Okay, maybe given my standard reading list, I'm more of a beer girl. But I don't mind switching out for a good bottle of wine every so often.

What do you think of the analogy?

Personally, I need something to sub in for a martini. I love those on occasion too.

14 February 2011

Book Banter -- Exley

Title: Exley
Author: Brock Clarke
Genre: literary fiction
Length: 303 pages
Where Bethany's Copy Came From: Indianapolis-Marion County Public Library
Plot Basics: Miller Le Ray's father went to Iraq. Or so the nine-year old thinks that's what happened after his parents split up and is convinced his father is now in the VA hospital of Watertown, NY. Miller knows his dad's favorite book is Frederick Exley's A Fan's Notes and he becomes convinced that if he can find Exley, he can cure his dad. Helped (and sometimes hindered) in his quest by his therapist who has an insatiable crush on Exley's mom, the story moves defiantly through what is true and what isn't.
Banter Points: The books is clevely laid out with chapters going back and forth between Miller and his therapist's notes. Through this dual-storytelling, the reader builds a picture of when Miller is lying and when the therapist is misinterpreting events. Amazingly, both prove to be unreliable narrators and that's part of the story's genius -- it's unknown until the very end what actual truth is.
Bummer Points: Exley wasn't sharply funny the way Clarke's first novel -- Arsonist's Guide to Writer's Homes in New England -- was. At first while reading Exley, I was sort of disappointed because it wasn't what I was expecting from Clarke.
Word Nerd Recommendation: Clarke's second novel is worth reading, but don't think it's going to be a repeat of Arsonists. It's a clever exploration of truth and fiction and the lies we tell ourselves as people.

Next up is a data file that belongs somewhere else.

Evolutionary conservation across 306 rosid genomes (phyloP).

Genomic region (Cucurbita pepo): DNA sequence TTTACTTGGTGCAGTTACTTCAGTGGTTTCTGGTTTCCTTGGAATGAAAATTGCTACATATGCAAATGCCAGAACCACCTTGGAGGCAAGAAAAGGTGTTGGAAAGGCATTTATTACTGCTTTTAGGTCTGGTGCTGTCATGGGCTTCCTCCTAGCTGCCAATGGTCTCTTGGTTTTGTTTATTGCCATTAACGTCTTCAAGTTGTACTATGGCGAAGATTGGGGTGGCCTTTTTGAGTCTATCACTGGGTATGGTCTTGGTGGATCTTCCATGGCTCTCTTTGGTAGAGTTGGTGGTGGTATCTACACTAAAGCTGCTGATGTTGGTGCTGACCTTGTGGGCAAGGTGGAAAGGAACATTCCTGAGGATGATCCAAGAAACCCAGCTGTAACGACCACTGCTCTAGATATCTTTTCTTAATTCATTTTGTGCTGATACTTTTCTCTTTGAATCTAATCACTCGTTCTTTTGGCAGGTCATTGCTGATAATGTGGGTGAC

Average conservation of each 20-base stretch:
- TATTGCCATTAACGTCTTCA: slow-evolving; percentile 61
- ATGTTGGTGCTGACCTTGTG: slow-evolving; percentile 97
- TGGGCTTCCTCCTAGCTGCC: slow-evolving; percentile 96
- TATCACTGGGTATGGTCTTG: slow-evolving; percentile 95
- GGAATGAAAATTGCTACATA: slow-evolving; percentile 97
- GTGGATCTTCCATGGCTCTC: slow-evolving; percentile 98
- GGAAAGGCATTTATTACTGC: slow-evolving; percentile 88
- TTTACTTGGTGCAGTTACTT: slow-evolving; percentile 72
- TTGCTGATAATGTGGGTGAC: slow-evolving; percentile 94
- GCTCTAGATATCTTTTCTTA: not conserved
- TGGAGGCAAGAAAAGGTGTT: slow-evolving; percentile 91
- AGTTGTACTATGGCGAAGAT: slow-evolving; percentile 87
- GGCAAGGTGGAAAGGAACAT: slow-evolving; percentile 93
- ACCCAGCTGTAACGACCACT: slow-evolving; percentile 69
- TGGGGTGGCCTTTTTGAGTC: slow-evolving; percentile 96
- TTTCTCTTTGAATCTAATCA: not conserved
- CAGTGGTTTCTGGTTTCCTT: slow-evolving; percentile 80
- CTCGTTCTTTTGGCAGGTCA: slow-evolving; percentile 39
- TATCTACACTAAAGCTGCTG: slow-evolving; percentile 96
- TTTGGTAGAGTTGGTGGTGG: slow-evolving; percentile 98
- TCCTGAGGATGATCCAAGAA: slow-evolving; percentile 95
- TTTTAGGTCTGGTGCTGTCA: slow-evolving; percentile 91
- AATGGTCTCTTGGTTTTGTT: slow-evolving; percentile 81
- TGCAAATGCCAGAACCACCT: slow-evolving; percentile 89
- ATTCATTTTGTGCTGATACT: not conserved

11 February 2011

It can be done

I really love Manager Tools. They are dedicated, nay, passionate about making people better managers.

Last month, Wendii posted a piece on there blog called "It can be Done" where Wendii talks about how a given task can see insurmountable until you've actually worked through the process.

And it made me think about the first time I sat down to write a novel. It seemed like an insurmountable task. Yet, it was something that I really wanted to accomplish. I didn't have my own method of getting there, but found people who did.

Eventually, I finished the first book. It's collecting dust somewhere in my hard drive (and probably won't ever leave that electronic corner.)

Manager Tools
may be about being a manager, but every so often a gem about writing or regular life pops through and it changes the way I view things.

I think this is essential to writing - exposure to different thoughts and ideas to expand my own world view. What do you think? Do you have a non-traditional source of inspiration?

10 February 2011

Book Banter -- Serenity Comics Vol. 1-3

Titles: Serenity: Those Left Behind; Serenity: Better Days; Serenity: The Shepherd's Tale
Author: Joss Whedon et al
Length: ~80 pages each (160 pages total)
Genre: Sci-fi graphic novels
Where Bethany's Copies Came From: Those Left Behind and The Shepherd's Tale, personal collection; Better Days, Indianapolis Marion County Public Library

Plot Basics: (If you haven't ever watched Firefly, stop reading this blog right now, find the DVDs, watch all 13 episodes and then come back.) Jobs are still hard to come by for the crew of Serenity, and more often than not, their employment devolves into crime as this rag-tag crew of rebels, wanted criminals and mercenaries eeks out an existence in deep space. In this collection of graphic novels set between the short-lived TV series and the follow-up feature-length movie, the crew confronts an old enemy, tries for some R&R and learns the past of the mysteries Shepherd Book.